The reason I think this game succeeds so well is that the rules are fairly streamlined and the amount of dice rolling and modifiers which need to be kept track of a kept to a minimum. Also, the "hidden character" works because finding it is not the only goal... you also have to kill it. This means that the tension inherent in trying to pin down the count (or in evading the characters, if you're Dracula) doesn't operate in a straight line. You may have to find, fight and find again several times over the course of the game. I like it because it avoids the *cheap victory* feeling you get in Clue:TGMC (for example) when you accidentally land on the thief and win the game. My only complaint is that it takes too much space on the table for all the bits and character cards, that the game runs a little too long, and that the combat system is a little clunky (all the separate decks, the downtime it creates, the fruitless "loops" which can occur in combat). I'm not sure what system could have improved on these points without sacrificing flavor, but it would be interesting to come up with one.

To Court the King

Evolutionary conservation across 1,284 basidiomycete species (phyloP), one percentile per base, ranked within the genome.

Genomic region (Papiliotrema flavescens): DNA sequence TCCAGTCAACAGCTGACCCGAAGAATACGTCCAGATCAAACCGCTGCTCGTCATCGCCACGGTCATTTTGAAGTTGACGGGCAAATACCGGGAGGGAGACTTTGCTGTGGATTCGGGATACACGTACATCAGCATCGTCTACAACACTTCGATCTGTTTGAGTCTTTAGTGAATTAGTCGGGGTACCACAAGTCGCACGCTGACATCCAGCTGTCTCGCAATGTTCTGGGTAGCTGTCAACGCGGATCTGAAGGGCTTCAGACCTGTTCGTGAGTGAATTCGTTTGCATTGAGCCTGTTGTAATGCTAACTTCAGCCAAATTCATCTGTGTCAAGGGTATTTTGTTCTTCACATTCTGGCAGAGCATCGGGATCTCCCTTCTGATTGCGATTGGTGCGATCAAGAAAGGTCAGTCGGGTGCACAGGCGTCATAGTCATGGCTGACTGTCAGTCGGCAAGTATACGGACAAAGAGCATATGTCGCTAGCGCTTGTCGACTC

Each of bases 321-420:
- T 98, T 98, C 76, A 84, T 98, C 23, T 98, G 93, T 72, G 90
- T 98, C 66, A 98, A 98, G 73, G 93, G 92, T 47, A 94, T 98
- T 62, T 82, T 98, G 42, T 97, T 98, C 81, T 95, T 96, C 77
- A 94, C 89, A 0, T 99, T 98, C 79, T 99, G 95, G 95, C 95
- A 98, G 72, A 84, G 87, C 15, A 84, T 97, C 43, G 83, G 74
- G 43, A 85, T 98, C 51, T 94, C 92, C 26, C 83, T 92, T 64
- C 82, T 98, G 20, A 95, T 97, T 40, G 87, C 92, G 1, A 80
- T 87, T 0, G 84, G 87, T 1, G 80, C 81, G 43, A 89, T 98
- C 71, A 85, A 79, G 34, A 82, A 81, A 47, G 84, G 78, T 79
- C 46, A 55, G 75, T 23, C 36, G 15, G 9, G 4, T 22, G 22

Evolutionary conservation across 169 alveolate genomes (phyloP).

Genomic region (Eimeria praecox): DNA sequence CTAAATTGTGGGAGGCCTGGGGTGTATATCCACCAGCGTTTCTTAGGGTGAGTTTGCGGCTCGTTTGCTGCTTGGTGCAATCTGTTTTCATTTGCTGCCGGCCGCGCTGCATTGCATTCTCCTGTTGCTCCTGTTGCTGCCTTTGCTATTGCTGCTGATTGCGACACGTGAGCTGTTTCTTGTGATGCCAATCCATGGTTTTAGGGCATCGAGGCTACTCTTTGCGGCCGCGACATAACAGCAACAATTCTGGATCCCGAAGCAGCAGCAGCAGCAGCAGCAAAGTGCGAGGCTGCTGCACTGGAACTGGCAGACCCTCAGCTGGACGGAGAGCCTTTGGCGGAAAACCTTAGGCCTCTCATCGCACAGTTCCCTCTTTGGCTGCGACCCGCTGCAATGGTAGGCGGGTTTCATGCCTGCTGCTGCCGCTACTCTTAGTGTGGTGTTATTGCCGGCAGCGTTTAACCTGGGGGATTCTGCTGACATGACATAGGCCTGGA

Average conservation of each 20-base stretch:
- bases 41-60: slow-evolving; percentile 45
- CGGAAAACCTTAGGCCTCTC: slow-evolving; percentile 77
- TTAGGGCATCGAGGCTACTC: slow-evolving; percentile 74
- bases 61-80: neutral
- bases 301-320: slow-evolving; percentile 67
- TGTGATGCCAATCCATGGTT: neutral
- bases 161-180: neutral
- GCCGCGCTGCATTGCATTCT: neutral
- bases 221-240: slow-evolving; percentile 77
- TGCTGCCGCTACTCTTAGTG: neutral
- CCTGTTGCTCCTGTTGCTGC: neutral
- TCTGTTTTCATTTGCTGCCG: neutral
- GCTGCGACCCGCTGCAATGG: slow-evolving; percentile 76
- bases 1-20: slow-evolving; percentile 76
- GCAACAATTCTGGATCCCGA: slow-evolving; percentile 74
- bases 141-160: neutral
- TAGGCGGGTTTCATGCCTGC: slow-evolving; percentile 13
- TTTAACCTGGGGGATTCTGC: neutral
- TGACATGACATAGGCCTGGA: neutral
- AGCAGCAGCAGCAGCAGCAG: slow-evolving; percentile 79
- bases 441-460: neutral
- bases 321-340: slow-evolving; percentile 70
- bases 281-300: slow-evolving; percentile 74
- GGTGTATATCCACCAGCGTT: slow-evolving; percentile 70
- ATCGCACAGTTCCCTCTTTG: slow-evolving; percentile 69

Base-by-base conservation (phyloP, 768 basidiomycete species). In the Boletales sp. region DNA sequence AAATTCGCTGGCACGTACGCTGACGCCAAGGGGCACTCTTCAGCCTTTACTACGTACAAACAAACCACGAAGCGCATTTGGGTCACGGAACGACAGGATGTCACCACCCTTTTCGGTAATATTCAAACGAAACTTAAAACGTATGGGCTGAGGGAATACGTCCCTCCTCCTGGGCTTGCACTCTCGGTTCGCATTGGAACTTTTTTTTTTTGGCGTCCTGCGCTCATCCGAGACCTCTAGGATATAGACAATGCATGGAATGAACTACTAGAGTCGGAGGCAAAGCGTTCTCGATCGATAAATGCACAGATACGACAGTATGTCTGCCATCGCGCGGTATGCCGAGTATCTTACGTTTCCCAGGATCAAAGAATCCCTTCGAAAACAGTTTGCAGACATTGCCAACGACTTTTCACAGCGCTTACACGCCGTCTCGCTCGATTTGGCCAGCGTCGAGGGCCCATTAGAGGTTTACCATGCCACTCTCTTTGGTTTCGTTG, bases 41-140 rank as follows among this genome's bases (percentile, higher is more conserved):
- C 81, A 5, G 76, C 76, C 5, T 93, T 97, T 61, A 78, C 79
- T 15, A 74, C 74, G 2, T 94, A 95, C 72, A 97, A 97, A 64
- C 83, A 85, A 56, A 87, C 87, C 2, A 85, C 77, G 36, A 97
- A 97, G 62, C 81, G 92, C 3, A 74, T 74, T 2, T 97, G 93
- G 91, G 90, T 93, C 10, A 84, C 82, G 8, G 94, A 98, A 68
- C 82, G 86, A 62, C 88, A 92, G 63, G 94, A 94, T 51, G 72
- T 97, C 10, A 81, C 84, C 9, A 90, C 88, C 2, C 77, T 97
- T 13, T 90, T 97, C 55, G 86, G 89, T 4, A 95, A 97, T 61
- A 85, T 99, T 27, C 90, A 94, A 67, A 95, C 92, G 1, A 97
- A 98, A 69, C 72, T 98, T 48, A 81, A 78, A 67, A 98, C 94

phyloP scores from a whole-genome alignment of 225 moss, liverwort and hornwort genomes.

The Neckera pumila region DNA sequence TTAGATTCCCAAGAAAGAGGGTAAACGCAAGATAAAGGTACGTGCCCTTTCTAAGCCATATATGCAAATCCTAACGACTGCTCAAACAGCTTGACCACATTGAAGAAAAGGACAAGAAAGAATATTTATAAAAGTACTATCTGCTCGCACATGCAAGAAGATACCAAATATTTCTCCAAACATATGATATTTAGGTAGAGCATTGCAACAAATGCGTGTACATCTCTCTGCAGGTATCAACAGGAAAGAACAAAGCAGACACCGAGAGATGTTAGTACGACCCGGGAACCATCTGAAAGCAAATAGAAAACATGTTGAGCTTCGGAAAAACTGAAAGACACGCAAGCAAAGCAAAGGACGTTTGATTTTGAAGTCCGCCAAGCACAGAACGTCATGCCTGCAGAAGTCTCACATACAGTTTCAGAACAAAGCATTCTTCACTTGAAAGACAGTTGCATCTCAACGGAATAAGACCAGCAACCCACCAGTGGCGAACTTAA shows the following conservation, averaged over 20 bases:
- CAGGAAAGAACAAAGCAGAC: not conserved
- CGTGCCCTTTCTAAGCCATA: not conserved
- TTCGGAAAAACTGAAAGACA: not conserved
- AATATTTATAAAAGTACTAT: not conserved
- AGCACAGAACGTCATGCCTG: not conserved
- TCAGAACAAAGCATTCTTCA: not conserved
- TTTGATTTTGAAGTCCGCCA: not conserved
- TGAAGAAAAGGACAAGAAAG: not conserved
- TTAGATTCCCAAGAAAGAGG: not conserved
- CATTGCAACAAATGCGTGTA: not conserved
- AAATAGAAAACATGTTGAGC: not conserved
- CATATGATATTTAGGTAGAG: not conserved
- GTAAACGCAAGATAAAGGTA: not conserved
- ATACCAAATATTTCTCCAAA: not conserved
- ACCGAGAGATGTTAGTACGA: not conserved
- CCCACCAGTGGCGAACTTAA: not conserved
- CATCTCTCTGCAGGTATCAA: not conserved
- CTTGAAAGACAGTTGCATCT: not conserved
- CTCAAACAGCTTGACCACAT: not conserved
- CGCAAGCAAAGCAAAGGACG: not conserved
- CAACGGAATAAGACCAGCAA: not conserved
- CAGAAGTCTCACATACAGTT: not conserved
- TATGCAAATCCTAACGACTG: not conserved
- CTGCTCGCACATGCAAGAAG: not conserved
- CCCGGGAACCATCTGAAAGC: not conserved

Luch left us, so me and Kozure tried out To Court the King, a dice rolling game which seems to try to mash together Yahtzee and (insert random renaissance Italy themed euro... Louis XIV? Princes of Florence?).

Game play is simple enough. Roll three dice, set at least one aside, and roll again until all dice have been set aside. According to the result of the rolls (a pair, a full house, a straight), you may be able to purchase a card which will give you a special power towards all your subsequent rolls. Maybe you'll be able to roll and additional die, set the value of one of your dice, re-roll a die, etc, etc. The first player to roll 7 of a kind ends the game and then a final roll-off determines the winner.

Deciding which character cards to try to purchase, and then how to best use their powers, is fairly fun. I imagine for more than 3 players the downtime might get too high, and there is the real potential that the best choice will eventually become too easy to pick out, but it will take more games to know for sure. I wish there was a bit more tension in the choices, however. It would have been nice, for example, if collecting 1s somehow yielded powerful cards to offset the risk of going after such a weak suit. As it is, 6s are always better than 3s or 1s. Higher totals always win. Different viable strategies might have made it more engaging.

I can't really say that it grabbed me too much, but it certainly wasn't bad (I guess I'm just not sure in what circumstances I'd want to play it in the future... it's got too much going on for non-gamers, it's too long for filler and too random for a serious game). I think I'll prbably trade it sooner rather than later.

In the game we played, I made it to seven of a kind first, but the queen it gave me was not enough to let me win the game. Kozure took it with 8 (or 9?) of a kind.